receiving a CXR. The TTP team contracted with the same firm that
provided portable x-rays at the county jail to perform CXRs for
the TTP. The contractor brought the x-ray machine, which ran on
standard household AC current, to the site of TB test reading in
a small van that also contained a generator-operated automated dry
CXR processor. The x-ray machine was set up in a room at the TB
test reading site and directed towards an outside wall. The CXRs
were then developed in the van. Thus, CXRs could be taken and developed
on-site at the time of the TB test reading and were available for
immediate viewing. This allowed the diagnosis of LTBI to be made
and therapy initiated within 72 hours of TB test placement.
Large groups of positive reactors were seen on-site at the time
of TB test reading by the TTP staff for CXR interpretation, medical
evaluation, venipuncture, and initiation of treatment for LTBI in
a mobile clinic. All follow-up clinics were held at a conveniently
located Suffolk County
in the evening and usually ran until at least 8:30 pm. The TTP staff
completed all clinical assessments using a custom designed flow-sheet,
performed venipunctures, and directly dispensed LTBI medications.
The custom-designed flow-sheet improved the uniformity of TTP participant
encounters by standardizing questions about the presence or absence
of symptoms of TB disease and adverse drug effects. The symptom
screen was written in both English and Spanish in a check-list format.
This enabled the clinical assessment to be rapidly and accurately
completed by nursing personnel.
At all TTP clinics, targeted outreach was used with Spanish-speaking
staff which included telephone contact with TTP participants to
remind participants of their clinic appointments; using incentives
(e.g., pre-paid telephone calling cards) and enablers (e.g., transportation
vouchers) to encourage clinic attendance; and introducing TTP participants
and their families to other health department programs and services.
These efforts contributed to the high completion of therapy rates
by building trust with TTP participants.
Since many TTP participants had seasonal jobs (e.g., landscaping,
construction, agriculture) and were thus deemed unlikely to complete
the CDC preferred 9-month isoniazid regimen (9-INH) to treat LTBI,
a shorter course regimen to treat LTBI was initiated to help improve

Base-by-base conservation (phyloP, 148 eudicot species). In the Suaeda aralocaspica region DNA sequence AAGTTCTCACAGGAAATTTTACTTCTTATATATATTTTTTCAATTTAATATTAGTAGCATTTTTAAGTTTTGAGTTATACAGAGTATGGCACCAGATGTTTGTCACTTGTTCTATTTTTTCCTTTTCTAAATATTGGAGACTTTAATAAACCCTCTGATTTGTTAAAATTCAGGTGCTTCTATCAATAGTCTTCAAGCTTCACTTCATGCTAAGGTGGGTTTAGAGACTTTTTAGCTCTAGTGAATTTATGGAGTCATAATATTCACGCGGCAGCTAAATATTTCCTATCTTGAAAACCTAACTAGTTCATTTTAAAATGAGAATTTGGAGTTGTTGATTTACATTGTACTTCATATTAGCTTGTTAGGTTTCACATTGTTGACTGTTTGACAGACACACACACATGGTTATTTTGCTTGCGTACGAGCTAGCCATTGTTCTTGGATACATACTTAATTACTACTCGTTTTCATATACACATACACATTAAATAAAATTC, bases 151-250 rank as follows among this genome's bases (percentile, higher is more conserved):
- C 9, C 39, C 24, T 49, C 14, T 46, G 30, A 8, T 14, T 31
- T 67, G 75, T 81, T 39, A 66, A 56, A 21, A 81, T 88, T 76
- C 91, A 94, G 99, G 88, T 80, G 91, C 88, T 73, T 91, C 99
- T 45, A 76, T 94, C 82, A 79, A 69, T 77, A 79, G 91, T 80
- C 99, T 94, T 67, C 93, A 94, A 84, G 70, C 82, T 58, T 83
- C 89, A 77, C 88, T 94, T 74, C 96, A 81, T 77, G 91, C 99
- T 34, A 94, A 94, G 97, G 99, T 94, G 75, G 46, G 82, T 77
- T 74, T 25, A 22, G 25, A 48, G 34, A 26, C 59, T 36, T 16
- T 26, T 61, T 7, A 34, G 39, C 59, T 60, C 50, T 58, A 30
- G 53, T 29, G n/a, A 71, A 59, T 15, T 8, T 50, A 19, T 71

completion of therapy. The TTP team began using a 4-month course
of rifampin (4-RIF) administered daily to treat LTBI after reports
of fatal and severe liver injuries associated with the use of a
2-month course of rifampin and pyrazinamide (2-RZ). TTP participants
who were not suitable candidates for rifampin-containing drug regimens
(e.g., those using oral contraceptive medication and participants
using medications with potential for interaction with RIF)
were placed on 9-INH.
Conclusion: The TTP successfully identified social networks serving
foreign-born populations from Latin America and South America, a
population that accounted for approximately 75% of the TB cases
reported by Suffolk
County between 2000 and 2004. The TTP offered
this population free, comprehensive LTBI diagnostic and treatment
services, and achieved a completion of LTBI therapy rate of 78.2%.
The TTP successfully reached a large medically underserved population
and developed innovations that have broad application to other TB
TTP Results: TTP staff provided educational programs to 3,310 individuals
(see figure). Of the target population, 1473 members participated
in a TB evaluation. Of those evaluated, 132 (9.0%) had previously
TST positive results and 124 (93.9%) were evaluated with a chest
x-ray; 24 of those with a previously positive TST were started on
treatment for LTBI and 20 completed LTBI therapy (83.3%).
Of those not known to have had a previously positive TST, 1341
received either a TST or QFT assay. TST readings or QFT assays were
completed in 1303 (97.2%) of those tested. A total of 460 new positives
reactors were found; 447 (97.2%) of new positives reactors received
a CXR with 385 (86.1%) starting treatment for LTBI. Of the new positives
who started, 300 (77.9%) completed treatment.
Overall, 409 TTP participants started treatment for LTBI and 320
completed treatment, for a rate of 78.2%. The TTP found five cases
of TB disease.
Funding support for the TTP came from the New York State Department
of Health, Bureau of Tuberculosis Control, through the NYS TB Cooperative
Agreement with CDC.
—Submitted by Lewis Mooney, MD, FCCP
Medical Program Administrator
Suffolk County, New York
Department of Health Services,
Bureau of Chest Diseases